We were surprised by LG’s 97-inch wireless OLED TV
I’ve been covering televisions a CES for years, so it takes a lot to surprise me. I’ve seen some wild screens, the ones that roll upand some so big that they are basically video walls, but these usually come after a few rounds of prototyping, which cushions the impact. However, when I walked into LG’s suite at a Las Vegas hotel, what I saw across the room came as a shock. great surprise.
And I mean big. It’s a 97-inch OLED TV and it’s still the largest OLED TV in the world. And since OLED provides the better image quality available, it is impressive in person at that size. But that was not the surprise… LG introduced it last year. For me, what blew my mind was when the LG representative told me the beautiful and huge 4K the image was transmitted to the television without cables.
Wireless TV is real, and it’s coming this year.
Read more: He biggest tech trends we saw at CES. Also, here are the major CES highlights so far.
Across the room from the TV was the wireless transmitter box. On the back of the box were standard HDMI plugs and a handful of other connections, and an HDMI cable connected to a Blu-ray player. The image on the screen was from a Blu-ray disc, sent wirelessly, and flawlessly, in my eyes, from the box to the TV. The top of the box can be rotated to point an internal antenna at the TV.
The TV itself had no video input at all, just blank metal where the TV inputs are usually on the back. The idea is to reduce the wiring, that old bug of the beautiful TV installations. You, the person who can afford a 97-inch OLED TV, hide your AV equipment inside a cabinet out of sight, along with the transmitter box that everything plugs into. That leaves just the TV’s power cord, a cord that LG cleverly hid inside one of the stand’s legs.
Sure, any number of TV stands can hold your gear, too. But wireless connectivity allows the TV to stand on its own, which looks impressive on one of LG’s easel stands (pictured above) and can greatly simplify a wall-mount installation.
LG says the box can be located up to 30 feet from the TV. I asked if the wireless connection was a potential hazard, especially if you’re sitting between the box and the TV, and the company reps told me no because it uses similar technology to standard Wi-Fi routers. They also said that it would not be affected by other Wi-Fi traffic. The signal can handle up to 4K, 120Hz resolution, which is pretty much the maximum for today’s games. It’s also the highest resolution and frame rate most TVs, including LG’s regular 4K OLED models, can handle.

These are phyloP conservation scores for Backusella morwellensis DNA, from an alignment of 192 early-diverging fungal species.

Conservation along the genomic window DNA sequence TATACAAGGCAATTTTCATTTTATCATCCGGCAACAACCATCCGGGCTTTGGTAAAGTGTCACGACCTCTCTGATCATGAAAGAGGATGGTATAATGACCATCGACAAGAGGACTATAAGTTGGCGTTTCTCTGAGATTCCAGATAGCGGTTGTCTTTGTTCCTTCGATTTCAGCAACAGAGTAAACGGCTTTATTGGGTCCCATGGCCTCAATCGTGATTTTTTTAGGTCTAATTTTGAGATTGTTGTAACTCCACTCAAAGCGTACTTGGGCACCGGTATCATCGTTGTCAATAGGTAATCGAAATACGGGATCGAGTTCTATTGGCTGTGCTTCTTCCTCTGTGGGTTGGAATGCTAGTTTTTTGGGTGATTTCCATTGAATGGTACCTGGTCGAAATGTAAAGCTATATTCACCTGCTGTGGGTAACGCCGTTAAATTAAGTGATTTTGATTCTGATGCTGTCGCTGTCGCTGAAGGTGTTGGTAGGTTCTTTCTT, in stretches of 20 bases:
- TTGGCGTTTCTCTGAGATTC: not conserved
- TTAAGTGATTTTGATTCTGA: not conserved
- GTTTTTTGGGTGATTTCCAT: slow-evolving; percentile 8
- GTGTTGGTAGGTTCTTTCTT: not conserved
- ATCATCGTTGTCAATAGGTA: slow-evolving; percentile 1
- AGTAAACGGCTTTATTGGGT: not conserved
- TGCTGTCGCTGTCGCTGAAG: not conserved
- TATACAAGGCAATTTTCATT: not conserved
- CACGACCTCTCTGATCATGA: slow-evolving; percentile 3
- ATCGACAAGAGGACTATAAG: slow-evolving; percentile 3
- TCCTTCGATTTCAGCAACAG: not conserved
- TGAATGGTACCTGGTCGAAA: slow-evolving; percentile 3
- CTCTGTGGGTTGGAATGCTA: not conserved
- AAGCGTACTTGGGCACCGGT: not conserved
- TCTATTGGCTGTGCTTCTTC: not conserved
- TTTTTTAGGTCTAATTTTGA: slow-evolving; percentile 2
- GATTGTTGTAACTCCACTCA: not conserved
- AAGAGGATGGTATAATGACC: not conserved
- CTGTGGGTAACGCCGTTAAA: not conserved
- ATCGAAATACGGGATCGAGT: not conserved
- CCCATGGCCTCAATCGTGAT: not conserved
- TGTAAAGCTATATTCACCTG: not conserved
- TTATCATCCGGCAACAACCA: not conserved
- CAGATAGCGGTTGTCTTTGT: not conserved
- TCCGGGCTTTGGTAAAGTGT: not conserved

The box has three HDMI inputs, which is surprising since most high-end TVs have four, but that’s not a deal breaker in my opinion. The rest of the ports are typical of a television: antenna, two USB, Ethernet and optical digital output, as well as a serial port for home automation control.
Wireless TVs have been sold in the past, and wireless technology has also appeared in projectors. You can also buy wireless HDMI extender kits for $100 or less, but they generally can’t handle such high bandwidth. This is the first time in years that I’ve seen it built into a TV. a company called scroll tv it also showed off a wireless OLED model at CES, but it’s a 55-inch battery-powered display that’s designed for portability.
In addition to the 97-inch size, LG will launch its wireless OLED, dubbed the M3 series, in 83-inch and 77-inch sizes. LG says it will arrive sometime in 2023 with pricing, like the rest of LG’s 2023 TVs, yet to be determined. For reference, LG charges $25,000 for its standard 97-inch OLED TV with cable and $2,900 for a 77-inch one, so regardless of size, the M3 won’t be cheap.
In addition to the M3, LG also introduced three other series of OLED TVs with cable at CES 2023.
This product has been selected as one of the best products of CES 2023. See the others Best of CES 2023 Award Winners.